MONDAY, JUNE 13, 2016
Florida has more sinkholes than any other state in the nation. A recent change in Florida law requires authorized
insurers to cover “catastrophic ground cover collapse,” but damage caused by a sinkhole may not be covered by your
That’s because the law defines catastrophic ground cover collapse differently from sinkholes.
Florida law defines a sinkhole as “a land form created by subsidence of soil, sediment, or rock as underlying strata are
dissolved by groundwater. A sinkhole may form by collapse into subterranean voids created by dissolution (the
dissolving) of limestone or dolostone or by the subsidence as these strata are dissolved.”
“Catastrophic ground cover collapse” is defined as “geological activity that results in all of the following: 1). The abrupt
collapse of the ground cover; 2). A depression in the ground cover clearly visible to the naked eye; 3). Structural damage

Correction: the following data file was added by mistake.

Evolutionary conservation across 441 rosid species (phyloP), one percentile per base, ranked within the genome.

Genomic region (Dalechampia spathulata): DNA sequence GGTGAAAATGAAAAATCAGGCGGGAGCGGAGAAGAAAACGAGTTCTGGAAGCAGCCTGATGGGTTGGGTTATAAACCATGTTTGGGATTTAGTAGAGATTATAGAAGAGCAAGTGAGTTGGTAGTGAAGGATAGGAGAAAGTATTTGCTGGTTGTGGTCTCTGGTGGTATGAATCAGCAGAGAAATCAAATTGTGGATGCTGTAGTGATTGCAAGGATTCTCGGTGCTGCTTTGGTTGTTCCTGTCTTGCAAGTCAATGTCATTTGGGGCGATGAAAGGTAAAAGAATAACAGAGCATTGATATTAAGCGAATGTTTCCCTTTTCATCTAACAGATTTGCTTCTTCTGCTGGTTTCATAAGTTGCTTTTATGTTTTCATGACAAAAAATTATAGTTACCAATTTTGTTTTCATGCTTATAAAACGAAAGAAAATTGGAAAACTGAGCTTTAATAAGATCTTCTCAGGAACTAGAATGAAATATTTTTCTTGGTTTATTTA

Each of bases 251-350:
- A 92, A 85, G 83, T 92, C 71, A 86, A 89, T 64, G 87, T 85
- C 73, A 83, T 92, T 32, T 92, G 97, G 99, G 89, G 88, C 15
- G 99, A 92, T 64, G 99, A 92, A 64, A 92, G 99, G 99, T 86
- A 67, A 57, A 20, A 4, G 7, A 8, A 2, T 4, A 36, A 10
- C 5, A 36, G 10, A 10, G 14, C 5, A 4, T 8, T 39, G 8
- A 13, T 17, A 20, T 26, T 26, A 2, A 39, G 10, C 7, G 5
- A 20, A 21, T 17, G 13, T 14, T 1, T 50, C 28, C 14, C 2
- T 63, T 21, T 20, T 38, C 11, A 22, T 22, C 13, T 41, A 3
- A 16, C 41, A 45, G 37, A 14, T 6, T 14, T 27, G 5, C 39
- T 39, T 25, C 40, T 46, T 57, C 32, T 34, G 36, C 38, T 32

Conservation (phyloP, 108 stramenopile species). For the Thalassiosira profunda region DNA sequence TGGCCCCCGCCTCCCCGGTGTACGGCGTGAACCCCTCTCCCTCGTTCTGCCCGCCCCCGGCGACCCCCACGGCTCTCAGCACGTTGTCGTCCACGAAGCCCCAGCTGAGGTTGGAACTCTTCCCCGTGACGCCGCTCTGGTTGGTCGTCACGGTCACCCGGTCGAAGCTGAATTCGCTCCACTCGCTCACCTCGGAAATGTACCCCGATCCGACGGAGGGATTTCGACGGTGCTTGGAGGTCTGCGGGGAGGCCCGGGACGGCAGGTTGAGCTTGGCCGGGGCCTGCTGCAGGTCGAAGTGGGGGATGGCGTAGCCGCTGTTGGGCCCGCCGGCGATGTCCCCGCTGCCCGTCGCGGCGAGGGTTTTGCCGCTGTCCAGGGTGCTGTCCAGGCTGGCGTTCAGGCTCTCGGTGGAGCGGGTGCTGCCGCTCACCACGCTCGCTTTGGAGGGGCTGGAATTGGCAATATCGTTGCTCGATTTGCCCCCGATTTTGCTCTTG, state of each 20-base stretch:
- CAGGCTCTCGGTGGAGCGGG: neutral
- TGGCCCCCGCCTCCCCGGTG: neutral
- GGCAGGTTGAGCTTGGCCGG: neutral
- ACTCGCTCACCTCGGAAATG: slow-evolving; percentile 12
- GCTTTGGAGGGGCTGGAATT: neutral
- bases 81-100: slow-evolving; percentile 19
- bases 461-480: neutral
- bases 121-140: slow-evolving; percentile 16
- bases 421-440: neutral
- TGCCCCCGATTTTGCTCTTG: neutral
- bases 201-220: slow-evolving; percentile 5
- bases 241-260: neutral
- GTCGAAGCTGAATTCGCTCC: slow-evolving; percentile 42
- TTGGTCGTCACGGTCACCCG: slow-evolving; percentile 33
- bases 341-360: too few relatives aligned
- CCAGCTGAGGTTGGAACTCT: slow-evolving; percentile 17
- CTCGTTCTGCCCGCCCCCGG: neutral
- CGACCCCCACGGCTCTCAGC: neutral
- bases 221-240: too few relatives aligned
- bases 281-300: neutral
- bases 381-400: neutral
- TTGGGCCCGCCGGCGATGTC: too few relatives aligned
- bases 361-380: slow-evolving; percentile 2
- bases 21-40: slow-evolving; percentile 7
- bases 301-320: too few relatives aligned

to the building including the foundation; and 4). The insured structure being condemned and ordered to be vacated by
the government agency authorized by law to issue such an order for that structure.”
This means that if your home is damaged by sinkhole activity, but does not meet all four criteria for catastrophic ground
cover collapse – for instance, you may have foundation cracks, but the home is still livable – your insurance may not pay
for the damage if you do not have sinkhole coverage.
All insurance companies licensed to do business must offer sinkhole coverage, usually as an addendum or rider to an
existing policy, and for an additional premium charge. However, insurance companies may require an inspection before
extending coverage. If sinkhole activity is present on the property or within a certain distance of the property to be
insured, the insurance company may decline coverage.